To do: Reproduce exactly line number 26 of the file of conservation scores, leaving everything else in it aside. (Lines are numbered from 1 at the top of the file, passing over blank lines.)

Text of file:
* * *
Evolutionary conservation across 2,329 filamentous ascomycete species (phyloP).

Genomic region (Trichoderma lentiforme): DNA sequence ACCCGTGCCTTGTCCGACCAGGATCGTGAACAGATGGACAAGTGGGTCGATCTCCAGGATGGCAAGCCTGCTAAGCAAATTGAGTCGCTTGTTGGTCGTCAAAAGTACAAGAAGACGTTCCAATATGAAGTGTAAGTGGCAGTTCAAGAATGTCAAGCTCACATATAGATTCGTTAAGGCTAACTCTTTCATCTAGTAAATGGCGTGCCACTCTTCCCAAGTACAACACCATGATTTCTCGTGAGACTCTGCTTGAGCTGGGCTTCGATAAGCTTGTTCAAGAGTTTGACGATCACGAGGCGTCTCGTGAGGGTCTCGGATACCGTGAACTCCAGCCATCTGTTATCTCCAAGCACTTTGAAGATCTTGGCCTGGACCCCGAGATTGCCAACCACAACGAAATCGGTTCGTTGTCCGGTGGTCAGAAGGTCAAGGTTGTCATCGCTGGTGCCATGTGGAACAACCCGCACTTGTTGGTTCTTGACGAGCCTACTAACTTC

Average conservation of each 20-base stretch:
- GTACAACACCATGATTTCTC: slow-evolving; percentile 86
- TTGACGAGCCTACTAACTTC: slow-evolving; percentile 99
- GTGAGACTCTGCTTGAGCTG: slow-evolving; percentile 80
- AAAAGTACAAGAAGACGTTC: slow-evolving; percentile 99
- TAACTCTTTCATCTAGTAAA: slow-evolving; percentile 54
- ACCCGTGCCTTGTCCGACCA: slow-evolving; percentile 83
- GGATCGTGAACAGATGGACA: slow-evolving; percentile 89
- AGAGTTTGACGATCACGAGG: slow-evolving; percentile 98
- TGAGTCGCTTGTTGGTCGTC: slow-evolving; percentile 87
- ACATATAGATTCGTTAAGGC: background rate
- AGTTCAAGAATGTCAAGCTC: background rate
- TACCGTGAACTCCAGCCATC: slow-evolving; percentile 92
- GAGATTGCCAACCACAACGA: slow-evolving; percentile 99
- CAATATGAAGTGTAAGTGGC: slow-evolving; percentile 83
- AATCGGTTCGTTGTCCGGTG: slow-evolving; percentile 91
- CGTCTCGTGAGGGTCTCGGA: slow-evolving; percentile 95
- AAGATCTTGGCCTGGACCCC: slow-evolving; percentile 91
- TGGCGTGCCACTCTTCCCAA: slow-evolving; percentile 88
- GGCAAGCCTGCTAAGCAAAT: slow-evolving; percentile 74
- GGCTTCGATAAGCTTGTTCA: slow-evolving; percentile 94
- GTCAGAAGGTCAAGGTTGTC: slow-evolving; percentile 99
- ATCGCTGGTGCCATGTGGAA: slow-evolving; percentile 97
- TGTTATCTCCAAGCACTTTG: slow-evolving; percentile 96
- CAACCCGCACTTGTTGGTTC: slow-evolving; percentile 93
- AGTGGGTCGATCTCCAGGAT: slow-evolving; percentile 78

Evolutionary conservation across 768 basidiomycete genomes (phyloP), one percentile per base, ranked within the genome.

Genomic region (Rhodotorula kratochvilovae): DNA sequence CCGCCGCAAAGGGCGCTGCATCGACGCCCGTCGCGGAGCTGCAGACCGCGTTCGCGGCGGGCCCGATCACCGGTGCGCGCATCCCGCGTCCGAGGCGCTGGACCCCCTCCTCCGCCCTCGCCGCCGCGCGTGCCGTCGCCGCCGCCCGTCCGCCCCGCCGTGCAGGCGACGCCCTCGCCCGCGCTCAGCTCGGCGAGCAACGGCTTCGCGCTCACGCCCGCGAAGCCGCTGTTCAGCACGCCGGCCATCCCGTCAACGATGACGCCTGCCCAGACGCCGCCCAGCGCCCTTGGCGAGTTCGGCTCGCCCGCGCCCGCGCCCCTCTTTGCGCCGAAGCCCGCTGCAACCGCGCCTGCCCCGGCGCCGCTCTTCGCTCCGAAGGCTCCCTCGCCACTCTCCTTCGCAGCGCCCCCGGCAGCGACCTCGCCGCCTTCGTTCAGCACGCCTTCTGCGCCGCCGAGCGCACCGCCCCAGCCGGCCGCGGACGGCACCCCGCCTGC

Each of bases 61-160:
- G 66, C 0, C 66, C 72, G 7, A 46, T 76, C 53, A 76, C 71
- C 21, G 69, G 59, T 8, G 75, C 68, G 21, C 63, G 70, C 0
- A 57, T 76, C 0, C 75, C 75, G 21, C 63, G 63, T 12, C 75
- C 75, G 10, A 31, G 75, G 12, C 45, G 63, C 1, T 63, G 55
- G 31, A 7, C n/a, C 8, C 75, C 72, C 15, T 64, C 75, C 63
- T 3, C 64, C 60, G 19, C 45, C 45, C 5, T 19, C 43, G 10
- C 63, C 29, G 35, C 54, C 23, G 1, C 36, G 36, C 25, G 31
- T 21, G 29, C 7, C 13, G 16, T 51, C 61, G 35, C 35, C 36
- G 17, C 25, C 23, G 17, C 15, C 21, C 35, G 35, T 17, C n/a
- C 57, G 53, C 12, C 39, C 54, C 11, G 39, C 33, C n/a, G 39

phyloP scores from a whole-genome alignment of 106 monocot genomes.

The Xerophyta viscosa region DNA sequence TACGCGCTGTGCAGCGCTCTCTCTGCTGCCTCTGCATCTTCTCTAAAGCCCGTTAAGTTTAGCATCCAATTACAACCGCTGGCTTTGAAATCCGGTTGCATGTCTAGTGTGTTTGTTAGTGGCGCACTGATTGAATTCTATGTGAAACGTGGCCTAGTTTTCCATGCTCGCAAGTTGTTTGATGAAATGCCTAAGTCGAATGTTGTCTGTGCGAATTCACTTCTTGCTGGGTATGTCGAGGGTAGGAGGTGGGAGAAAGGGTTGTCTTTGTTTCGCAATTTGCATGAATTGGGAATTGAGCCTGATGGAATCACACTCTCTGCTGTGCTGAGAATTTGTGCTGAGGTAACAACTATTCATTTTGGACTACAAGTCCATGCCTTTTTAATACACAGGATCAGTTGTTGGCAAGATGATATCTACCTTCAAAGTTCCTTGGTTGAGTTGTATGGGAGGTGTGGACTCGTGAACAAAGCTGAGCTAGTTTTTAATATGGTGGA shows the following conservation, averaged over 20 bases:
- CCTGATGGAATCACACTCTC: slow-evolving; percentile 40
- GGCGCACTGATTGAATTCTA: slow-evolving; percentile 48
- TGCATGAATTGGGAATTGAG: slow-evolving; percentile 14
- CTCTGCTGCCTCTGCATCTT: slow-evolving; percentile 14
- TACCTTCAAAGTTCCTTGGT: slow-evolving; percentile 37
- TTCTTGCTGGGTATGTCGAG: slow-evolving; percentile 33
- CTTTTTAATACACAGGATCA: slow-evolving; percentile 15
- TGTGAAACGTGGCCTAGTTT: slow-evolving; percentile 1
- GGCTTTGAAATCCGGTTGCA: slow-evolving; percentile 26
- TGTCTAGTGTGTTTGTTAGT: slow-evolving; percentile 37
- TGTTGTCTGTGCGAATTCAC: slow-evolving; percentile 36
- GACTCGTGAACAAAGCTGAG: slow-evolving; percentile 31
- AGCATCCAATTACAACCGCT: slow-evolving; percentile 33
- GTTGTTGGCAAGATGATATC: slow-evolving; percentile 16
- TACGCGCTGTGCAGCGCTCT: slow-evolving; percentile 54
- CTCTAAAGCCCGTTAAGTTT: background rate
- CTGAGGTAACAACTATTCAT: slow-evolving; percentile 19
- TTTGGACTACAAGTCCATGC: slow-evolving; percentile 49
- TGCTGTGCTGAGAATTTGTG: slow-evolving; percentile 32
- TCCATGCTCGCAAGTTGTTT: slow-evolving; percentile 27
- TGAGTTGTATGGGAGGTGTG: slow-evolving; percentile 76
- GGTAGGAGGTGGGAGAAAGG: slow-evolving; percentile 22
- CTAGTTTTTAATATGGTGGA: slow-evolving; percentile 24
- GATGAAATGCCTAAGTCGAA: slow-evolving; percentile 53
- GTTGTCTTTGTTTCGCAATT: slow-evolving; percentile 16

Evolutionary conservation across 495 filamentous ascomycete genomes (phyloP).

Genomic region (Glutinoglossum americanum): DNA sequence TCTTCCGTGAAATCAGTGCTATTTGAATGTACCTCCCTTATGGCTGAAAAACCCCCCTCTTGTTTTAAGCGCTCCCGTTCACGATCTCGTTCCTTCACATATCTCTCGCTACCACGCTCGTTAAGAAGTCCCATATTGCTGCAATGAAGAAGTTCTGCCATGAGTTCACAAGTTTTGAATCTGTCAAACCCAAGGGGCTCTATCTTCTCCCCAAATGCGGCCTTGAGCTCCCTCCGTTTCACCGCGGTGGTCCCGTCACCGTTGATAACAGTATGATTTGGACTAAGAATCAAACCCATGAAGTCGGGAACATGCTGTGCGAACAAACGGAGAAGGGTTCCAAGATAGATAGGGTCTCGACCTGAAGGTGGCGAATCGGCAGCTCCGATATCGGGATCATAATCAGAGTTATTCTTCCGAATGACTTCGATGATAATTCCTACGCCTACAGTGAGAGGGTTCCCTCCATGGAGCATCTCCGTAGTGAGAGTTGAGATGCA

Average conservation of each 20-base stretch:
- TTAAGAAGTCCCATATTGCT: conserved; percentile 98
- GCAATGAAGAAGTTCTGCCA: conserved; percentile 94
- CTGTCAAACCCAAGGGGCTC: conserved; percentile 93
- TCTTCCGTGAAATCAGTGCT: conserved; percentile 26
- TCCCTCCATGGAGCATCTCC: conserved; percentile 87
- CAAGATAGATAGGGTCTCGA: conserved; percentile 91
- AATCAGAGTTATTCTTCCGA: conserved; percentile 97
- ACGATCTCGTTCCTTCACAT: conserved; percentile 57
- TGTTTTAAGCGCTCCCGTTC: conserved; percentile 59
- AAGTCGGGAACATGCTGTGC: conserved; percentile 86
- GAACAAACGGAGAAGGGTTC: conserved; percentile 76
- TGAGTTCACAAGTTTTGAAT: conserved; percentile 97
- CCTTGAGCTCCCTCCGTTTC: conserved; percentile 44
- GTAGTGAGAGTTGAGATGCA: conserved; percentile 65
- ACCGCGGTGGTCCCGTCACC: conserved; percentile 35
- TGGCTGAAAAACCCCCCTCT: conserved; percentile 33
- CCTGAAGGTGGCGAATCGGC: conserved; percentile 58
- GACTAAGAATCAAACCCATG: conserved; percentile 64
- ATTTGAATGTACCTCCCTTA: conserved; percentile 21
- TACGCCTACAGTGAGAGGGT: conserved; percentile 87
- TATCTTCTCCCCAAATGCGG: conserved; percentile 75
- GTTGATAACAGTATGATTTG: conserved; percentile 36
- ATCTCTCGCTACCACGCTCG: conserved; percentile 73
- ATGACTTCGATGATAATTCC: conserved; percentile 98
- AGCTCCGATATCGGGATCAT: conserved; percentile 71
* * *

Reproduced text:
- TGTTATCTCCAAGCACTTTG: slow-evolving; percentile 96